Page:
Are you looking for hacks for teaching students to use their study time wisely? If so, keep reading.
1. Provide visibility to and from the student to make sure the student is attending. The teacher and the student should be able to see each other at all times. Make eye contact possible at all times.
2. Get the student to organize tasks by dividing them into small segments. Establish deadlines and reward the student after finishing each segment of the task.
3. Talk regularly with the student to keep their involvement with class tasks (e.g., ask the student questions, ask the student’s opinion, stand in close proximity to the student, seat the student near the teacher’s desk, etc.).
4. Get the student to prioritize tasks by importance (e.g., task A must be done today, task B can be done today, and task C can wait until tomorrow).
5. Observe the student during study time to keep on-task behavior.
6. Take proactive steps to deal with a student’s refusal to perform a task to prevent contagion in the classroom (e.g., refrain from arguing with the student, place the student at a carrel or other quiet space to work, remove the student from the group or classroom, etc.).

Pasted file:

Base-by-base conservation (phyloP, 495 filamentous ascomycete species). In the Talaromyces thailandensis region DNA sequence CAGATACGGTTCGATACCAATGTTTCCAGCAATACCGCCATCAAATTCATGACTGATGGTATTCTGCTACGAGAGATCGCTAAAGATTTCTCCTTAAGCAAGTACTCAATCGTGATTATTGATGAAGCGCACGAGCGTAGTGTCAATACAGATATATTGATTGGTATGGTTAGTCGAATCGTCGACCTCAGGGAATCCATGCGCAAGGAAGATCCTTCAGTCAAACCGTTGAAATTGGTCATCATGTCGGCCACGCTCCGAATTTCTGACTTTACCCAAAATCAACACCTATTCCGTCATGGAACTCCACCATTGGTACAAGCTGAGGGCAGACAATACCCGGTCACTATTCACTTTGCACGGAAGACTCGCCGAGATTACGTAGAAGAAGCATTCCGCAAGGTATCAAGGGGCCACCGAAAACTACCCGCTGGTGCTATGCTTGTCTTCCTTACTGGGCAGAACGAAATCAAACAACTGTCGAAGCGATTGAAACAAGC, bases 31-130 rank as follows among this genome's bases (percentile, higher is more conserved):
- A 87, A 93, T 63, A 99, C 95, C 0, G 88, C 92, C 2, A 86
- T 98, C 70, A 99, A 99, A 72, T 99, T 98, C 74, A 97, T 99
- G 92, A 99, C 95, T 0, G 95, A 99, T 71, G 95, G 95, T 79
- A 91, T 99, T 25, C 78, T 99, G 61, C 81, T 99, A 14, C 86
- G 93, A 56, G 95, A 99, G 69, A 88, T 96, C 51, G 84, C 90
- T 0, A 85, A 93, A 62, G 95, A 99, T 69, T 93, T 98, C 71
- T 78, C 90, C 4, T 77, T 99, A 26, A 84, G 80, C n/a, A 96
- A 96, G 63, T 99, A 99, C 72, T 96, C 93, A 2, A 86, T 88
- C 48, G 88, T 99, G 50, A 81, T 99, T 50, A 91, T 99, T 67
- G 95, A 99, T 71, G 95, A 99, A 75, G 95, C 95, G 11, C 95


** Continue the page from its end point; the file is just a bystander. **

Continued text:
7. Get the student to question any directions, explanations, and instructions not grasped.
8. Give the student a schedule of daily activities, so they know what and how much there is to do in a day.
10. Select a peer to model appropriate use of study time for the student.
11. Provide sample letters, reports, forms, etc., as references for written communication.
12. Select a peer to model an appropriate conclusion of tasks for the student.
13. Choose a specific duration of time (e.g., the last fiveminutes of study time, after finishing a task, etc.) when it is permissible for the student to converse with their peers.
14. Urge the student to ask for clarification of the instructions for classroom tasks to be finished during study time.
15. Talk regularly with the student to help them follow instructions for the tasks.
16. Let the student have access to pencils, pens, etc., only after instructions have been given.
17. Provide a consistent daily routine (schedule).
18. Provide consistency of expectations while keeping expectations within the capacity and ability level of the student.
19. Make sure that the student is paying attention to the teacher when instructions are given (e.g., making eye contact, hands free of writing learning materials, looking at task, etc.).
20. Make sure that your remarks are in the form of constructive criticism rather than criticism that could be perceived as personal, menacing, etc. (e.g., instead of saying, “You always make the same mistake,” say, “A better way to do that might be . . .” ).
21. Consider using assistive technology designed to help students to attention deficit hyperactivity disorder to concentrate. Click here to view list of assistive technology apps that we recommend.